Winter Coastal Blooms

Here are the bluish ones. These may be “regular” spiderworts, because those are not such hairy buds.

Some of our readers are still recovering from the polar vortex of last week. Here, it’s suddenly up to no-jacket weather (though another polar front is on the way). It’s not too early for some of our hardier plants to start blooming away, and I found some really pretty ones in Galveston, as I was doing my best to identify beach plants without flowers.

Some of the shades of purple in this spiderwort species.

My absolute favorite were these hairyflower spiderworts (Tradescantia hirsutiflora). First, they came in so many lovely colors, ranging from the purplest purple to almost pink. It was a striking look.

These are the pink ones. Just look at those hairy little buds!

Second, I discovered on iNaturalist that the hirsutiflora (hairy flower) version of spiderwort existed! I’d originally identified it as the more common T. ohiensis, but I’d obviously not looked close enough. Daniel, who corrected my observation, pointed out the hairy buds on the flowers, which you can plainly see here. Regular ole spiderwort has smooth buds. Now I’ll look at every one I see!

I bloomed just for you, Suna, though you should recognize me by my leaves.

I’d read about what kinds of flowers I’d likely see, so I was happy to find one beach evening-primrose blooming, so I was sure that one was right.

This looks just like purslane that I’ve grown as a decorative plant.

The purslane was not blooming, but I recognized its stems. See, I’m not horrible at plant ID, just not great.

Searocket! Boom!

Other plants didn’t have flowers, but I really wanted to know what grows on the beach. I found American searocket (cool name), silver beachweed, and scorpion’s tail. If nothing else, they have great names!

Ya know, it does look like a goat’s foot. I alsol ike the pattern made by light rain.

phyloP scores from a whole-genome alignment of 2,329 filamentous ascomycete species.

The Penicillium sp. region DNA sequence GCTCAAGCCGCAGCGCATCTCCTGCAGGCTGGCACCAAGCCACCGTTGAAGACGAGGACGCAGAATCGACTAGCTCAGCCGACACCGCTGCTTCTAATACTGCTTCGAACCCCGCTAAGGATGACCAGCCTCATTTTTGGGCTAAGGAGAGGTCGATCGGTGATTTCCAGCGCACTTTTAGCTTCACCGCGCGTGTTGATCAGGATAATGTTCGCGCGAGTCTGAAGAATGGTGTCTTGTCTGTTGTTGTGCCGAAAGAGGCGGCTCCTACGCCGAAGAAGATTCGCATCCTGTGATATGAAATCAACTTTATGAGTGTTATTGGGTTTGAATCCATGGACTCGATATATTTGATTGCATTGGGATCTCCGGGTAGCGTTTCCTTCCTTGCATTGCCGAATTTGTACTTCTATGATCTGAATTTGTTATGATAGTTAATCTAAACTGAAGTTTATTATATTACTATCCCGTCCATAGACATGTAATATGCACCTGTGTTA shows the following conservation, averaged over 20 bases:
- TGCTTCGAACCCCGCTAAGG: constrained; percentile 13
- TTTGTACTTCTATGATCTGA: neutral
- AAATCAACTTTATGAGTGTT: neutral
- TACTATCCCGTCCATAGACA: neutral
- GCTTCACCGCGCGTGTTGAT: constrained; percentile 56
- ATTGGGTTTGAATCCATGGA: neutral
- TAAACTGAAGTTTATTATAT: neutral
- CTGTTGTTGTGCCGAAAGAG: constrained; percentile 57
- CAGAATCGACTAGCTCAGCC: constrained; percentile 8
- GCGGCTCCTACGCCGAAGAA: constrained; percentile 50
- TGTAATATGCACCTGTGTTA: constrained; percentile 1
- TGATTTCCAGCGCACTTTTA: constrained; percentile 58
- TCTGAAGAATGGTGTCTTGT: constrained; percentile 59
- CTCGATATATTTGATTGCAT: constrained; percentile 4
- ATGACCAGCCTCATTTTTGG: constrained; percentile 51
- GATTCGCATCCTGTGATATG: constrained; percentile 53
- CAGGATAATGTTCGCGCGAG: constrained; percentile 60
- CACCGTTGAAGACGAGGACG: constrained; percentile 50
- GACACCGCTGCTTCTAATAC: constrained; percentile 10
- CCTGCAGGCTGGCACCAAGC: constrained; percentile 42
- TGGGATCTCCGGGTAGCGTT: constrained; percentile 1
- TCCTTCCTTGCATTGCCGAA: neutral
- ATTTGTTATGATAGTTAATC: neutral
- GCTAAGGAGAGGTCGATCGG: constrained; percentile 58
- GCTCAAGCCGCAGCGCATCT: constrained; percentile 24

The best name is one of the most common dune plant, the Goat’s foot convolvulus. That’s the thing that floats around and lands randomly, taking hold in the sand and helping with erosion. The beach croton also does that (I am not going to put in every darned photo I took, though). You are spared.

Dune sunflower

Along the seawall were a lot of wildflowers, but I am guessing someone planted them. I’ll share photos just because I think they are pretty. And hardy, growing in such a salty Gulf Coast environment. The dune sunflowers, though, I am guessing are native, thanks to their name.

And in the marsh

A Mexican sabal palm. Next to it is a tree I didn’t figure out.

I’m sure it comes as no surprise that there were different plants on the other side of the island, where the water is more brackish. The trees were mainly sabal palms, which always make me happy to see, especially when they aren’t artificially trimmed.

The little mushrooms look like shells.

I didn’t ID any of the marsh plants (other than cattails), because I was so busy looking at birds, but these tiny mushrooms did distract me. Aren’t they lovely? They are apparently splitgill mushrooms, but I’d never seen any this small. They look like shells.

Okay, I’m finished documenting my naturalist fun on Galveston Island. I hope you enjoyed my explorations along with me.


Author: Sue Ann (Suna) Kendall

The person behind The Hermits' Rest blog and many others. I'm a certified Texas Master Naturalist and love the nature of Milam County. I manage technical writers in Austin, help with Hearts Homes and Hands, a personal assistance service, in Cameron, and serve on three nonprofit boards. You may know me from La Leche League, knitting, iNaturalist, or Facebook. I'm interested in ALL of you!

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